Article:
15

I have been writing Java for almost a year now, and I have seen 2 different conventions for how people implement their setters.

To Illustrate this, here are examples of both conventions. (I would love also to know concise names of these two patters)

Classes using first convention, return nothing from their 'set' methods. Like so:

public class Classic{
    private double _x;
    private double _y;
    public Classic(){
        x = 0;
        y = 0;
    }
    public void setX(double d){//or boolean with a type check on input
        x = d;
    }
    public void sety(double d){
        y = d;
    }
}

Classes using the alternative convention return themselves from their setter methods. Like so:

public class Alternative{
    private double _x;
    private double _y;
    public Alternative(){
        x = 0;
        y = 0;
    }
    public Alternative setX(double d){
        x = d;
        return(this);
    }
    public Alternative sety(double d){
        y = d;
        return(this);
    }
}

The difference being that with the alternative approach syntax such as

Alternative NewAlt(double x,double y){
     return(new Alternative()
                .setX(x)
                .setY(y));
}

Is possible while with the classic set-up the same factory method would look like this.

Classic NewAlt(double x,double y){
     Classic temp = new Classic();
     temp.setX(x);
     temp.setY(x);
     return(temp);
}

It is debatable which of these is more readable/usable.

My question is about the performance difference between these two patterns. Does it exist? If so how big is the difference, and where does it arise from?

If there is no performance difference, which one is considered 'better practice'?

8
  • 1
    Ain't no "self" in java.
    – user180100
    Commented Apr 25, 2015 at 18:25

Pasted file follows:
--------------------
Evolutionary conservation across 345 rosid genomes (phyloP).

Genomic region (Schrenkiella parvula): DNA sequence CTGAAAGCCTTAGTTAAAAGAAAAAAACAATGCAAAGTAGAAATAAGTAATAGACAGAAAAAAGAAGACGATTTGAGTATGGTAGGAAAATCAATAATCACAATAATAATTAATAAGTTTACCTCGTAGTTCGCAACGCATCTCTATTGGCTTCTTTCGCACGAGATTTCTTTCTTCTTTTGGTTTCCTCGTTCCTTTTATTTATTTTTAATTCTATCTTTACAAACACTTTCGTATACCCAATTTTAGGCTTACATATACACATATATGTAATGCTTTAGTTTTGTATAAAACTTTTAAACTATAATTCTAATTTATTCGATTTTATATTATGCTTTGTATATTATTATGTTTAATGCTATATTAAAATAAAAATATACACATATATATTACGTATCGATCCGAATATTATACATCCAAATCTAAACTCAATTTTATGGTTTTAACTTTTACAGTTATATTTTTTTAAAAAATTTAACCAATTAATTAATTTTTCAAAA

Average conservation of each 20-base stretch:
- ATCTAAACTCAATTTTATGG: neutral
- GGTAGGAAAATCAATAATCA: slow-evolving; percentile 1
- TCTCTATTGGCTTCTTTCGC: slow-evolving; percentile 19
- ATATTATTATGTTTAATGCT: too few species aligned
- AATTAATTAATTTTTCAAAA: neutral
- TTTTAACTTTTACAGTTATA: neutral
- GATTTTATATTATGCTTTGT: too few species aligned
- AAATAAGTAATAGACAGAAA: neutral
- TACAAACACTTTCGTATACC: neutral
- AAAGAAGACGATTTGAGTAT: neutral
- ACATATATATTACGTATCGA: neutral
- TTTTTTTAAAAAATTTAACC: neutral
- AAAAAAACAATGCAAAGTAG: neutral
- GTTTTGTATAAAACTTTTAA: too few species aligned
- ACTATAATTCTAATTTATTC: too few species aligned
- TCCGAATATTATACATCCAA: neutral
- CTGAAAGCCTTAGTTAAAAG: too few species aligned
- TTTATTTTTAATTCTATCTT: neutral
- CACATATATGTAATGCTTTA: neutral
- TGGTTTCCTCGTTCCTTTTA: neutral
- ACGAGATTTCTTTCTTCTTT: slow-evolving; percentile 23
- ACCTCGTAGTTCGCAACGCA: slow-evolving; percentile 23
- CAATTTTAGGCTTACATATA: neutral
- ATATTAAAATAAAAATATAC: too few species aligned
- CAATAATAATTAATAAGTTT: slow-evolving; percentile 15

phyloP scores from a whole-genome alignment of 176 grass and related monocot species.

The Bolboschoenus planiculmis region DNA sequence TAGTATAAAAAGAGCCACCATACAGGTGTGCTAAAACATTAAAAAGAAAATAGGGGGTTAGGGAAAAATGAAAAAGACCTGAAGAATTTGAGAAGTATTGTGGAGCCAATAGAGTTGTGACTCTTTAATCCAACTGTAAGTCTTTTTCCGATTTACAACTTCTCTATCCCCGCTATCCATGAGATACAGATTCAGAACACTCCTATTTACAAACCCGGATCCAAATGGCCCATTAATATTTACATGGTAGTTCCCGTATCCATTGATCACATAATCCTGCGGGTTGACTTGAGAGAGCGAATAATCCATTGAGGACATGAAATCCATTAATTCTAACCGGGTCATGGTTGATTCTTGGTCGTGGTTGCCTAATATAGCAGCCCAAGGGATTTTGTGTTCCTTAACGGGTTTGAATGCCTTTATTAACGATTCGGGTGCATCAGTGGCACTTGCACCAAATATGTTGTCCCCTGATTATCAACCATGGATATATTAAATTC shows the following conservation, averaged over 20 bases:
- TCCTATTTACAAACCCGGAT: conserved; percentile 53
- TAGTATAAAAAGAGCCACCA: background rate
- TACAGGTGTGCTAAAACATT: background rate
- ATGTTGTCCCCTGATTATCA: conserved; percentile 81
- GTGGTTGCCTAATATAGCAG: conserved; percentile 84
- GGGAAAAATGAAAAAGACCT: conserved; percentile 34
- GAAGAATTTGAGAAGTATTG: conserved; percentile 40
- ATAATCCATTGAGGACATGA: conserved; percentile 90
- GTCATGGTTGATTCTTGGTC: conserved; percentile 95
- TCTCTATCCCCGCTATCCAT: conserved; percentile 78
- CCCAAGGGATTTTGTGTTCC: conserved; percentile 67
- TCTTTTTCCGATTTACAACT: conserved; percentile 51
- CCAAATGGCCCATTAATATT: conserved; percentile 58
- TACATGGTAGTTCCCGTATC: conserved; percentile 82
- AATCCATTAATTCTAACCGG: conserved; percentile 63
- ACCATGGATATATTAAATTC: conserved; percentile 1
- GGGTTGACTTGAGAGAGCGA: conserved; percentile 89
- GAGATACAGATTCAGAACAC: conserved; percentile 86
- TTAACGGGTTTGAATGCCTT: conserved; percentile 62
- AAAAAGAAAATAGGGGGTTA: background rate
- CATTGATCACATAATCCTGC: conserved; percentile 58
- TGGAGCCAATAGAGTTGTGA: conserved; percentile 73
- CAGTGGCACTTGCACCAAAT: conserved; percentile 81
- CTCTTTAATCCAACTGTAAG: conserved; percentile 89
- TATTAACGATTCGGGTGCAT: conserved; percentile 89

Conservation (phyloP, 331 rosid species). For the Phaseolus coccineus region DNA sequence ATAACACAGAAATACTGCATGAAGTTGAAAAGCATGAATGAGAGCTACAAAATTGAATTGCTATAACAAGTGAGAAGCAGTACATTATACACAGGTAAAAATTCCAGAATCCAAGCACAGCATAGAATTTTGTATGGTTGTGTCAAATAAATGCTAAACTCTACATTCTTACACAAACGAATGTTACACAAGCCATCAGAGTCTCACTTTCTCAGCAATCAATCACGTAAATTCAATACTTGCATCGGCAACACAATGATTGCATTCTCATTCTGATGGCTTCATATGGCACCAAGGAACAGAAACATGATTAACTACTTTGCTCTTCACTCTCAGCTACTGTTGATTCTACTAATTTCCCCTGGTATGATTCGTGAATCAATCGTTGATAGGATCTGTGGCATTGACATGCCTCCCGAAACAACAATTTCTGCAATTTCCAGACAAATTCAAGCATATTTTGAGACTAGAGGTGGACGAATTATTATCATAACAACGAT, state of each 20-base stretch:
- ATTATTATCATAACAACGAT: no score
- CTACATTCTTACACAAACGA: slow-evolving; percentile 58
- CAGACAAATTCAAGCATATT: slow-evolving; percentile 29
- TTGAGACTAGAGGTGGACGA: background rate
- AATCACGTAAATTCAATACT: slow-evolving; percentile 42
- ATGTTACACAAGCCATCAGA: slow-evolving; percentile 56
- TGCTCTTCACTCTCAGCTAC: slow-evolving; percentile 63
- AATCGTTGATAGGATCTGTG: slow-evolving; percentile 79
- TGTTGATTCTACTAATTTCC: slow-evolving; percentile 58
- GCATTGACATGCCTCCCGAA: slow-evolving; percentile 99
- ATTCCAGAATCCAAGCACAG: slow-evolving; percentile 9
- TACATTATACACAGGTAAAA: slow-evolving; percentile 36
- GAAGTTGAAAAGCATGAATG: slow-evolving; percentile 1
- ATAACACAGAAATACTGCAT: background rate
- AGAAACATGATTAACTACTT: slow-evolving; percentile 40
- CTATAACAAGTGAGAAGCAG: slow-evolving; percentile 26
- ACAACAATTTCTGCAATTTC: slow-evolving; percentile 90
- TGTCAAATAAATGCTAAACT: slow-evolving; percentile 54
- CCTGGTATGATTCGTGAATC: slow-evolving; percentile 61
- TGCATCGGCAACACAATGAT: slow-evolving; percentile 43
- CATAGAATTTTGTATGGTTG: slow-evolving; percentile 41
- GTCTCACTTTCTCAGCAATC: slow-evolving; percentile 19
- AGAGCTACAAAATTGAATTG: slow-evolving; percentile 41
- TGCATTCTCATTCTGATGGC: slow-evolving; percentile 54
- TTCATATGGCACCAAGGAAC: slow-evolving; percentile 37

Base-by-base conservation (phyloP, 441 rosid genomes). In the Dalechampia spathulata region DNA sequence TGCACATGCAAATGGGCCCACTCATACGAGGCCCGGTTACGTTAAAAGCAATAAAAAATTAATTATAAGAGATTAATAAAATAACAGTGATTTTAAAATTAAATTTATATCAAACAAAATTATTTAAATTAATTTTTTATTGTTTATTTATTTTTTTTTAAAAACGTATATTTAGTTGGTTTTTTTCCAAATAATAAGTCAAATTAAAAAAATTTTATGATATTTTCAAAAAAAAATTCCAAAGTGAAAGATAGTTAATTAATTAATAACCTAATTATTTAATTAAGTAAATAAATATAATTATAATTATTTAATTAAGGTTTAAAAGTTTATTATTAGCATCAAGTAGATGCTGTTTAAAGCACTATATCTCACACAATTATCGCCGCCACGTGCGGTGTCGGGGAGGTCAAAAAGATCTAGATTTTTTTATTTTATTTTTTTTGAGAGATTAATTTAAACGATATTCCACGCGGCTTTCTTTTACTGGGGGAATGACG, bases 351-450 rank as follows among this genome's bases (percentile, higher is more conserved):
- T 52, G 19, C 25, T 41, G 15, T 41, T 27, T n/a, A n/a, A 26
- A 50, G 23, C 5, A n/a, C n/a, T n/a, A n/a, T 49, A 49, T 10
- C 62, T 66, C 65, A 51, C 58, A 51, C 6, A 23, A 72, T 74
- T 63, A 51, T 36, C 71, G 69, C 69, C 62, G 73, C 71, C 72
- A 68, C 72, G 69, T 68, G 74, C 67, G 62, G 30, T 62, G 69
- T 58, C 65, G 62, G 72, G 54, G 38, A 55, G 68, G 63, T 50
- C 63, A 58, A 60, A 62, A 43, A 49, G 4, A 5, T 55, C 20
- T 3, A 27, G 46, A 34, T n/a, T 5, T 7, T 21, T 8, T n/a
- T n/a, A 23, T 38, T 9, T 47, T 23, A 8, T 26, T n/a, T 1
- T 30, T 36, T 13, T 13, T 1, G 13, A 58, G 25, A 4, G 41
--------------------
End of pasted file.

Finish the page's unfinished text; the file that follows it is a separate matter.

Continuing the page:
• 3
    @AniketThakur Sure? Why is this case called Builder pattern if there is no builder used? As far as I know, it's "just" a "Fluent API".
    – Tom
    Commented Apr 25, 2015 at 18:30
  • 1
    @kpie When you tag a question as Java, please make sure it compiles using the standard java compiler. You've been here for a while. You know the drill. This is way too lazy on your part.. Commented Apr 25, 2015 at 18:30
  • 1
    Its not the builder pattern but more of a Fluent API like Tom says.
    – Vahx
    Commented Apr 25, 2015 at 18:31
  • 1
    @kpie temp = new Classic(); What's temp? I agree this is a minor flaw that can be ignored but there were other errors in your code too before others pointed them out.. Commented Apr 25, 2015 at 18:44

4 Answers 4

18

Method chaining may look nice in some situations, but I would not overuse it. It does get used a lot in the builder pattern, as mentioned in another comment. To some degree it's probably a matter of personal preference.

One disadvantage of method chaining in my opinion is with debugging and breakpoints. It may be tricky to step through code filled with chained methods - but this may also depend on the IDE. I find the ability to debug absolutely crucial, so I generally avoid patterns and snippets that could make my life harder when debugging.

7
  • 7
    +1 for writing code that is easy to debug, but if you have to put a breakpoint on a setter you are already in trouble ;-) Commented Apr 25, 2015 at 18:39
  • Hehe I totally agree. I was covering method chaining in general. With setters it is probably just a matter of personal preference. I don't normally use them outside the builder pattern or similar.
    – async
    Commented Apr 25, 2015 at 18:42
  • I appreciate the answer and +1 for "method chaining" But I am really looking for a definitive answer about performance.
    – kpie
    Commented Apr 25, 2015 at 18:43
  • 1
    Or maybe you're just curious... :)
    – async
    Commented Apr 25, 2015 at 18:45
  • 3
    Returning something carries one more instruction (or a few extra instructions) than not returning anything, so the return this is marginally slower - if you can call it like that. The JVM specification covers how it works in great detail. Unfortunately I don't remember very precisely so please take it with a pinch of salt.
    – async
    Commented Apr 25, 2015 at 18:48
3

The variant you're using in class Alternative is something I know from the 'Builder pattern'. There, the task is to build some specific object similar to builder.setX().setY().build().